This is part two of our part time teaching series – find part one here.
Working part time is an incredible privilege, but when you’re a teacher working part time and therefore job-sharing it’s really not as simple as just not going to work a couple of days a week.
Because of the nature of our education system, you can’t really just leave work at work and have those ‘days off’ as completely ‘off’.
I’ve had so many people think that me working part time must be an absolutely wonderous thing. And in part it truly is – getting to spend some extra time with my kids while they’re young is fantastic, and I’m privileged enough to be in a financial position where I am able to work part time and still benefit. For a variety of reasons, largely financial, many are never able to do the same.
But. Working part time as a teacher is no walk in the park. Job sharing as a teacher is no walk in the park. There’s a fine line that needs to be walked very carefully to ensure the students aren’t disadvantaged by the situation, and also that neither of the co-workers are disadvantaged either.
I’m sure you’ve heard horror stories of someone job-sharing with another teacher who just doesn’t pull their weight. The teachers who are planning the entire week worth of lessons, even though someone else is teaching them on a regular and consistent basis and therefore should be planning their lessons themselves.
I’ve been lucky enough this year to job-share with a colleague who definitely pulls his weight (more than, a lot of the time!). We have both really enjoyed our time job-sharing, but it hasn’t always been super smooth sailing.
I’ve compiled a list of the pros and cons of working part time as a teacher. The interesting thing about this list is that many of the pros could be swapped into the cons list, and vice versa. They are also just possibilities – the pros may not work out that way, and the cons may not ever actually happen.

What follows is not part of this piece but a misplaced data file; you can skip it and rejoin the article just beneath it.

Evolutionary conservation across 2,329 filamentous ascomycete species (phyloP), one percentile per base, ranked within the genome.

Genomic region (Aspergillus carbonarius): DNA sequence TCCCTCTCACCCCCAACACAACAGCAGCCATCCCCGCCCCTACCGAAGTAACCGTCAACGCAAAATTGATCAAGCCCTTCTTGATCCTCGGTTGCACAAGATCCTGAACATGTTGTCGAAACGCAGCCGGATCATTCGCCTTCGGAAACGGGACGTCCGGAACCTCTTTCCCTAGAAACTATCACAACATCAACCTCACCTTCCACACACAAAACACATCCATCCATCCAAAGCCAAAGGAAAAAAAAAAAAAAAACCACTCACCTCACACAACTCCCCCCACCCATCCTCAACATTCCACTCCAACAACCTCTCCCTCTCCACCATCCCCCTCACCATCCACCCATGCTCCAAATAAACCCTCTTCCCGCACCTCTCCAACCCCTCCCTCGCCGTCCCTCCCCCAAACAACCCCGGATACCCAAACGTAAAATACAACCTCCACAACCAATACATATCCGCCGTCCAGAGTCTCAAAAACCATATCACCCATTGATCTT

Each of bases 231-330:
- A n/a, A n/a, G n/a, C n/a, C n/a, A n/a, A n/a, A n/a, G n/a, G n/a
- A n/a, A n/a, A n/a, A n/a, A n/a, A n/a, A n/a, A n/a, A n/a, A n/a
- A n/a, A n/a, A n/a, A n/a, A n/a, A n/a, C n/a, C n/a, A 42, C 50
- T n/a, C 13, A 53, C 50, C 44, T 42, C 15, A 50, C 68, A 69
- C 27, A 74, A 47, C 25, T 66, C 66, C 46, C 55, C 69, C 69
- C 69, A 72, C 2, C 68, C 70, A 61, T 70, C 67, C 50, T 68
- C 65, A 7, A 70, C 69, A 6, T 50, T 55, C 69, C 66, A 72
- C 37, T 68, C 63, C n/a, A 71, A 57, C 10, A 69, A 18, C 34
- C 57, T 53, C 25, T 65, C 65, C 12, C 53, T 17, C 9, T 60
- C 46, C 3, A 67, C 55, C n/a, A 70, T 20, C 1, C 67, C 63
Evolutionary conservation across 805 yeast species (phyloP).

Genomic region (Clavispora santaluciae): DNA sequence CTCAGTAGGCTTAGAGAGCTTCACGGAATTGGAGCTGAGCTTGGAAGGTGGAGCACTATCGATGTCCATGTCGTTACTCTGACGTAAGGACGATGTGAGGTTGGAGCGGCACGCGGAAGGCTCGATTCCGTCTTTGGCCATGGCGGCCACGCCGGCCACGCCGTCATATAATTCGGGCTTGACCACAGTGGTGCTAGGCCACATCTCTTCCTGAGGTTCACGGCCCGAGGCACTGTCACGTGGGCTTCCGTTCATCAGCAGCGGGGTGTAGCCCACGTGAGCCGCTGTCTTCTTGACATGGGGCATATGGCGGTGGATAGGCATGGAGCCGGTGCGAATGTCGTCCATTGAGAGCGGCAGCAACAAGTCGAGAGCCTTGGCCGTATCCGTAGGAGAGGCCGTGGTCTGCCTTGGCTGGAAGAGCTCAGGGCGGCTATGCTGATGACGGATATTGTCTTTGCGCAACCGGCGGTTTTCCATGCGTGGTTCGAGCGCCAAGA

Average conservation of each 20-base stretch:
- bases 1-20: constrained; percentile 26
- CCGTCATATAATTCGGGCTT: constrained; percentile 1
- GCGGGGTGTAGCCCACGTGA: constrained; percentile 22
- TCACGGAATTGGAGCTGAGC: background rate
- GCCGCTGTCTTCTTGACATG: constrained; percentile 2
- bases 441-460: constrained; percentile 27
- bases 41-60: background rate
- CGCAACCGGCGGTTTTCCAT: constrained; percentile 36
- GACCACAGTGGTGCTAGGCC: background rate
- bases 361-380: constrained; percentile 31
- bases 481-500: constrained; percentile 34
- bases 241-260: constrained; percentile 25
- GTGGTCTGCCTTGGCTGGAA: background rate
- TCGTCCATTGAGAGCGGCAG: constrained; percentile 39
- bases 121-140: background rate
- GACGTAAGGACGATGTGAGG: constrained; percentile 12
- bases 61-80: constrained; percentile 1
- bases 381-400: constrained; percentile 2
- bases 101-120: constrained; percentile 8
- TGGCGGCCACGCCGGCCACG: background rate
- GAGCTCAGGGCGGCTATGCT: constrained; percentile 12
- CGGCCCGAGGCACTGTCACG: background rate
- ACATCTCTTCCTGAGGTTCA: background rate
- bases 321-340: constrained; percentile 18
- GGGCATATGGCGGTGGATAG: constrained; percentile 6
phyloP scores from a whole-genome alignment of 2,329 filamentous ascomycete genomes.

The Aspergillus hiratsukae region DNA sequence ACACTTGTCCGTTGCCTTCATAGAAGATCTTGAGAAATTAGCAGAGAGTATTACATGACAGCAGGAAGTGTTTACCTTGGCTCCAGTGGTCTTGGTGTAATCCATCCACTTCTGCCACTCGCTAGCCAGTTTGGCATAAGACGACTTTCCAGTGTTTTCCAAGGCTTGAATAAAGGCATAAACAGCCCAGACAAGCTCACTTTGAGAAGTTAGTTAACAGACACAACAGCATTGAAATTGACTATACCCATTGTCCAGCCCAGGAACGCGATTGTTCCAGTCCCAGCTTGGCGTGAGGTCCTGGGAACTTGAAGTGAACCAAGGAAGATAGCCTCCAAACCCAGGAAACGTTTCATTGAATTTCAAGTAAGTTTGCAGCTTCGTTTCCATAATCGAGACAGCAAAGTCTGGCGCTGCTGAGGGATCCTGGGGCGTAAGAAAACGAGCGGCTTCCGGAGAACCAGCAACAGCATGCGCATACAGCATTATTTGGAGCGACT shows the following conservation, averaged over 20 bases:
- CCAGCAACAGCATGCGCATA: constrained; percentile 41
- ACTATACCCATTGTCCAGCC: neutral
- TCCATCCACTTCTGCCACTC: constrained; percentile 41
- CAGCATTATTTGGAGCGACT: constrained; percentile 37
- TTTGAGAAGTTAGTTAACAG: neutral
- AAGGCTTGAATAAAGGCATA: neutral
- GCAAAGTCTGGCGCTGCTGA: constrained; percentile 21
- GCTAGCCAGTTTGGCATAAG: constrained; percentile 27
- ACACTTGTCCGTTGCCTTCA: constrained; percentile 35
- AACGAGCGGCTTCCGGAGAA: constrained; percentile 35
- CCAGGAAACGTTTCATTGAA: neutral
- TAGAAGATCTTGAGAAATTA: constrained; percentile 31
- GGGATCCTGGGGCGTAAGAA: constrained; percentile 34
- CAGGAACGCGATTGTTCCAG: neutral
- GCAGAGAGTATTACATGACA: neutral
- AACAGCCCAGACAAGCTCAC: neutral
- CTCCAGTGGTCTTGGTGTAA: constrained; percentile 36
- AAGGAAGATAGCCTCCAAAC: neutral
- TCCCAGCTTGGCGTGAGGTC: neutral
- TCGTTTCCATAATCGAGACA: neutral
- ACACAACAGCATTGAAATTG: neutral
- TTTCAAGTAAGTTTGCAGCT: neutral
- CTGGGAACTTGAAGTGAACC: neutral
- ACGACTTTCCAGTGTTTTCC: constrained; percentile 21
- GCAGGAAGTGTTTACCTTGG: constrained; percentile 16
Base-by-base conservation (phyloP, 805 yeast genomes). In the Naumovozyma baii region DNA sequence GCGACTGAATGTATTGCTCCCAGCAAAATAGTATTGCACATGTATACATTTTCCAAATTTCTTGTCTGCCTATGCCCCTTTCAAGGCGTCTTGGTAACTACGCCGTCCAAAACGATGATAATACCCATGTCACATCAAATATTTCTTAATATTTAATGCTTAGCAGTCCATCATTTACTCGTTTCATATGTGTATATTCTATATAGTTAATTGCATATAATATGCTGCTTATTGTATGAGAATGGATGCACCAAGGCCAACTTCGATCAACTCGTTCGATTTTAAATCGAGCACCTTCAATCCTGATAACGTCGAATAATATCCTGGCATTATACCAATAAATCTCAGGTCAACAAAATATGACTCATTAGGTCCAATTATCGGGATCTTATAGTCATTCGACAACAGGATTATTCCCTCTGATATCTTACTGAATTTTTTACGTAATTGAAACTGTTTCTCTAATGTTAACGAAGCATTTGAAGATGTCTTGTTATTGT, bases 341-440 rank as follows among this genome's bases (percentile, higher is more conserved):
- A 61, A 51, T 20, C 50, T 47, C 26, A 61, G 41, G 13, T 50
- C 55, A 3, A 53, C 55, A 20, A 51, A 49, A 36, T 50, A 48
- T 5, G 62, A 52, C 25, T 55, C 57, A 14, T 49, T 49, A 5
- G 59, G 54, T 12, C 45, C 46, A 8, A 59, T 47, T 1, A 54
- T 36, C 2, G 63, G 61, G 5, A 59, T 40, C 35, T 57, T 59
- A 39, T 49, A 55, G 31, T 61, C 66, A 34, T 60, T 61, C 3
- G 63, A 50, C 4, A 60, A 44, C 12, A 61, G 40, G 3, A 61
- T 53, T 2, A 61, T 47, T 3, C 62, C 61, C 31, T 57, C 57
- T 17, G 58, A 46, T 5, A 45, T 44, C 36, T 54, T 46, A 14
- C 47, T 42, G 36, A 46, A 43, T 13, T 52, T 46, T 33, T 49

Also please note that this is in regards to teaching part time in high school – I imagine it might look different for someone teaching part time in a primary school.
If you are deciding whether or not to teach part time, I hope this list gives you some guidance. You’ll have to decide for yourself where your priorities are, but this list may give you some clarity when you see it all laid out for you by someone who has been there.
Pros of Teaching Part Time
- Not having to go into work on your days off
- Not having to commute on those days off
- More time to spend with your children or other family members
- Less need for childcare, and the associated costs
- Ability to do things on a weekday instead of weekend
- More time to dedicate to other commitments
- Reduced marking load (assuming it is divided between you and your teaching partner)
- Shared responsibility of student welfare
- Shared responsibility of planning
- Shared responsibility of parent interaction, e.g. parent teacher meetings
- More mental capacity for things outside of school
- More emotional capacity for things outside of school
- Feeling less burnt out
- Being better able to disconnect
- Less exposure to unpleasant students and staff
- Less playground duty
Cons of Teaching Part Time
- Still having to plan for the lessons you aren’t there
- Not truly knowing what was covered in the lessons you don’t teach
- Inconsistent behaviour management
- Less opportunity to build rapport and relationships with students and colleagues
- Less collegial interactions, which can result in missed important information that happens during incidental discussions
- Less income
- Missed meetings and professional development, resulting in more time spent catching up
- Not keeping on top of your emails and notifications daily
- Increased feelings of disconnect with the school, colleagues, and/or profession overall
- Less opportunities for taking on extra responsibilities
- Delays in career advancement
- Taking time off for illness etc. has more of an impact since you are there less days to begin with
- Having to share a desk and/or room, where you may not have needed to previously
- Being views as ‘less than’ by colleagues and leadership teams
- Being viewed as a burden
- Feelings of resentment from colleagues, especially if you refuse extra responsibilities that they now have to shoulder
For those who have worked part time as a teacher, what would you add to the list?